“And the Lord God commanded the man, “You are free to eat from any tree in the garden; but you must not eat from the tree of the knowledge of good and evil, for when you eat from it you will certainly die.” –Genesis 2: 16–17
I wanted power over myself and my own confusing feelings but more so, I wanted power in this world, to be rich and loved and famous.
Everything about this “pre-fall-of-man” garden scene was enchanting. There was a naked, perfect woman, an apple, an untainted permaculture, flaming swords, talking animals AND secret knowledge. Sign me up! It occurred to me, just as it did to Adam and Eve, that taking a bite of this forbidden fruit was actually a step up from this perfect garden.
Adam and Eve, as the story goes, were tempted to “be like God” through the process of eating the forbidden fruit. Who wouldn’t want to be like God? Omnipotent, omnipresent, and other Omni-words that I’m sure are just dandy. I felt the temptation to partake as if I were right there in the garden with them in a tee shirt and sandals.
“If I were godlike,” I pondered, “for sure things wouldn’t be so hard. I could predict the future, I could get people to do whatever I wanted. I would, of course, use this power only for the good of everyone. I concluded that I’m pretty sure if presented with the choice to eat the apple, I would do it as well.”
Lately, I’m not so sure I got the moral of the story right. See, along with the promise of “being like God” post-fruit consumption, it also reveals the knowledge of good and evil.
Why would I be so drawn to this fruit that revealed the knowledge of “good” and “evil”?
I’ve taken a long look at my beliefs about good and evil for years now. I have come to understand both concepts to ultimately be a function of human interpretation and not something that exists independently of that. It is, however VERY deeply rooted in our personal and cultural stories.
Good and evil DO NOT exist at the most base level of what is real in our universe as far as I can tell. I believe they weren’t concepts that were present as we know them in the Garden of Eden either. They DO play out every day in the types of human games that we play with each other, but even good and evil break down in those context’s too. For example, you can see the breakdown of the concepts of good and evil happen right before your eyes when two people interpret a glance differently. For observer A, it’s revealing a person suffering from constipation and worthy of sympathy, while to observer B, it’s the dreaded evil eye and has revealed a deep darkness in that person’s soul.
The nature of “good” and “evil” extends beyond glances and into cultural norms and obviously, even deeper into how we interpret disasters and atrocities. It’s not always simple, but I believe that an intellectually honest person would come to the conclusion that despite the emotional charge any situation has, the goodness or badness of the situation will always be a function of a human interpreting it as good or bad.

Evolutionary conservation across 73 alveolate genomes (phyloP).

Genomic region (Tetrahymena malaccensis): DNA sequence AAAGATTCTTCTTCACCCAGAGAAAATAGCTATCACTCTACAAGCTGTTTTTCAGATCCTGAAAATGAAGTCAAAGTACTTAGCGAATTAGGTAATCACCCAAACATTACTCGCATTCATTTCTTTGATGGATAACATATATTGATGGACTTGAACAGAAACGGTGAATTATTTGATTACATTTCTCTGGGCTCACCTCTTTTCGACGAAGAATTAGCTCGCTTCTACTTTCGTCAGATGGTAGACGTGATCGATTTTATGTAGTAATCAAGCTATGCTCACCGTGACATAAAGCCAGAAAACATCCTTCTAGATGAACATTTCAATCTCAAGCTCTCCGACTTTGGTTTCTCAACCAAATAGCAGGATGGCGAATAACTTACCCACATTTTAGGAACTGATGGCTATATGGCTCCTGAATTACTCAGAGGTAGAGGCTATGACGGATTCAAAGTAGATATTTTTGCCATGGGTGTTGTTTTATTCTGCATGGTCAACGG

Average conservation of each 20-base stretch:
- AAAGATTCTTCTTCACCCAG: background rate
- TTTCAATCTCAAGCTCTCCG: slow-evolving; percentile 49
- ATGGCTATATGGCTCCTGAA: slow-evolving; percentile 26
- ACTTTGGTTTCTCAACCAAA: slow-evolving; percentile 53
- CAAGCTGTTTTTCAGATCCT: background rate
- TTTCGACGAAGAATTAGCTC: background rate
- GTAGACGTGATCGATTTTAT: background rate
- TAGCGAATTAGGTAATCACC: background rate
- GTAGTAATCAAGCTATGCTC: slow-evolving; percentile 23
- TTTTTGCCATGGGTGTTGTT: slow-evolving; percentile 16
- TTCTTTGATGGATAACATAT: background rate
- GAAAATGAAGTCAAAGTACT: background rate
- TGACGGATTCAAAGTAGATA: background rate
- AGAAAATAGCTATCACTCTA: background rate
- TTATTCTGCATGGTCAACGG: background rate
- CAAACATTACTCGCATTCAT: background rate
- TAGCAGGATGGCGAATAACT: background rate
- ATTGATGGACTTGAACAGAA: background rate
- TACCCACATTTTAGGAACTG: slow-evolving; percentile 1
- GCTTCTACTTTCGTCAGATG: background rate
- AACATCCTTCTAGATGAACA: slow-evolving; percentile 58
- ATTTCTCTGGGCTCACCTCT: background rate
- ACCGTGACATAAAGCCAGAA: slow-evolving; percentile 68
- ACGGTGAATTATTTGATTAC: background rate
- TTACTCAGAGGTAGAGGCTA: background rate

Thich Nhat Hang explore this idea in his essay “The Moment is Perfect.”
“Even a daily habit like eating breakfast, when done as a practice, can be powerful. It generates the energy of mindfulness and concentration that makes life authentic. When we prepare breakfast, it can also be a practice. We can be really alive, fully present, and very happy during breakfast-making. We can see making breakfast as mundane work or as a privilege — it just depends on our way of looking.”
Let’s get back to The Garden for a moment. What was life like BEFORE our forebears consumed the apple? It is said to be a world where God walked in the cool of the evening in the garden. That humans existed in harmony with the natural world — and even communication with animals. That there was nakedness without shame.
What was happening in the garden was Unity Consciousness, the understanding of everything. God, man, woman, nature is one — not two, not two hundred, not two billion. Just One.
Unity Consciousness was more than philosophical. It seems it was a practical way of operating from moment to moment. There was a perfection in the garden. It was a space outside of “right” and “wrong.” Coincidentally, this is how Eckart Tolle describes the purity of the “now moment”. In his book The Power of Now, he says, “Realize deeply that the present moment is all you ever have.”
To be present in any given moment, as a fully conscious observer is to be without interpretation of that moment’s goodness or badness. It is to experience Garden-Of-Eden-like-perfection. A perfection that pours forth from Unity Consciousness. Attaining presence in a moment is like jumping into a quantum reality where there was no fall of man, no knowledge of good and evil and no sure death.
Yet, we are told that from the apple sprung the knowledge of “good” and “evil”. The fruits of that knowledge were duality, opposites, polarity. While these things are absolutely critical concepts for navigating a world based in time, future and past, they do not appear to reflect the fundamental nature of a deeper reality of unity that is always present in the moment.
Could it be that the Garden of Eden is a metaphor for the now moment? Might it also be a synonym for eternity? I’m not certain that biblical scholars would agree, however, to release the burden of continually interpreting the world around us as “good” or “evil”, is quite an accomplishment. It’s a possible interpretation that this garden represents the holy moment available to everyone no matter what the circumstance. The weight of the obligation to judge and assess, when released, is truly an enlightenment.
By Daniel Fox